Agriculture Department closes offices in five states after anonymous threats
Officials describe move as preliminary, investigating threats' credibility
The U.S. Department of Agriculture said Tuesday that it had closed offices in five states after receiving multiple anonymous threats, describing the move as precautionary while working to see if the threats were credible.
Officials decided to close six offices after getting “several anonymous messages that are concerning for the safety of USDA personnel and its facilities,” Matt Herrick, a spokesman for the department, said in a statement.
Herrick said that the department was working closely with the FBI as well as local law enforcement to determine whether the threats, which were received Monday, were legitimate. As a result, he said the Agriculture Department was indefinitely closing offices in Fort Collins, Colorado; Hamden, Connecticut; Beltsville, Maryland; Raleigh, North Carolina; Kearneysville, West Virginia; and Leetown, West Virginia.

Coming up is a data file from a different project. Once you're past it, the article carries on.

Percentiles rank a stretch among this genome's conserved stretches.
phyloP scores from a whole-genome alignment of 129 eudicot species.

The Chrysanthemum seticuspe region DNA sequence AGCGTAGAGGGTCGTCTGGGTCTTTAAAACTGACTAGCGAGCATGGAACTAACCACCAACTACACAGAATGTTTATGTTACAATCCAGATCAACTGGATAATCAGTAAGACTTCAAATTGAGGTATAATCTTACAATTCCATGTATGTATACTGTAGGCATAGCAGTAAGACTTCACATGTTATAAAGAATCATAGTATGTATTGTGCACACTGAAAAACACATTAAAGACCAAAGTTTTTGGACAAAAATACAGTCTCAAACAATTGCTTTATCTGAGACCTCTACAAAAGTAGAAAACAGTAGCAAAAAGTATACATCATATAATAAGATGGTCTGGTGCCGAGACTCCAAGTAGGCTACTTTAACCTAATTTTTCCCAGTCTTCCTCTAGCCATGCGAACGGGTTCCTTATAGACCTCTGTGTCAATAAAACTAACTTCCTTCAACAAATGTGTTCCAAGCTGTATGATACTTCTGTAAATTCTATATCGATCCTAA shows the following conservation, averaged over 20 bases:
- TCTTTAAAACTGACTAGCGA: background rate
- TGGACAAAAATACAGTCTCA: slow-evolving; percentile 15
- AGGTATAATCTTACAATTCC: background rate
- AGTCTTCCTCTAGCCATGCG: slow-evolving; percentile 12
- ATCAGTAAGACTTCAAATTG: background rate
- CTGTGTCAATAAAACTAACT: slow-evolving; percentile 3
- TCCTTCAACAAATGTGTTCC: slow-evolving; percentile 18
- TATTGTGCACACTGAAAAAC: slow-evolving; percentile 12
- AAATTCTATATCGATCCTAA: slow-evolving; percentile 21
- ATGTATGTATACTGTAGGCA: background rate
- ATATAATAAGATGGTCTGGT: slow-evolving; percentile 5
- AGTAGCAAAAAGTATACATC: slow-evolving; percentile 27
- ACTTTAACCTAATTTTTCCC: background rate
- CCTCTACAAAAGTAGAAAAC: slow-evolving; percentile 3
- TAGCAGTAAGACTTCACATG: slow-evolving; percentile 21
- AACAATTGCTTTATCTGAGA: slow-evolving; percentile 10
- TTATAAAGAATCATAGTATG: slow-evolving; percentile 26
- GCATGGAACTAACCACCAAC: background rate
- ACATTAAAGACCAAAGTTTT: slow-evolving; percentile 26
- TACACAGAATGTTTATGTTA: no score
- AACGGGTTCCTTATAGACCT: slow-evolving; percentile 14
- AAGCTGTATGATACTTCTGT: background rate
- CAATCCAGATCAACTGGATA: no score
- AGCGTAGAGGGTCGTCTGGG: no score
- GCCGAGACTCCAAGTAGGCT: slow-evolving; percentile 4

“Personnel at these locations have been made aware of the threats and will not report to these offices until further notice,” Herrick said.
The Agriculture Department has nearly 100,000 employees spread out across thousands of locations. The closures announced Tuesday are impacting an array of agencies and offices, including the Forest Service, Food Safety Inspection Service and the department’s inspector general.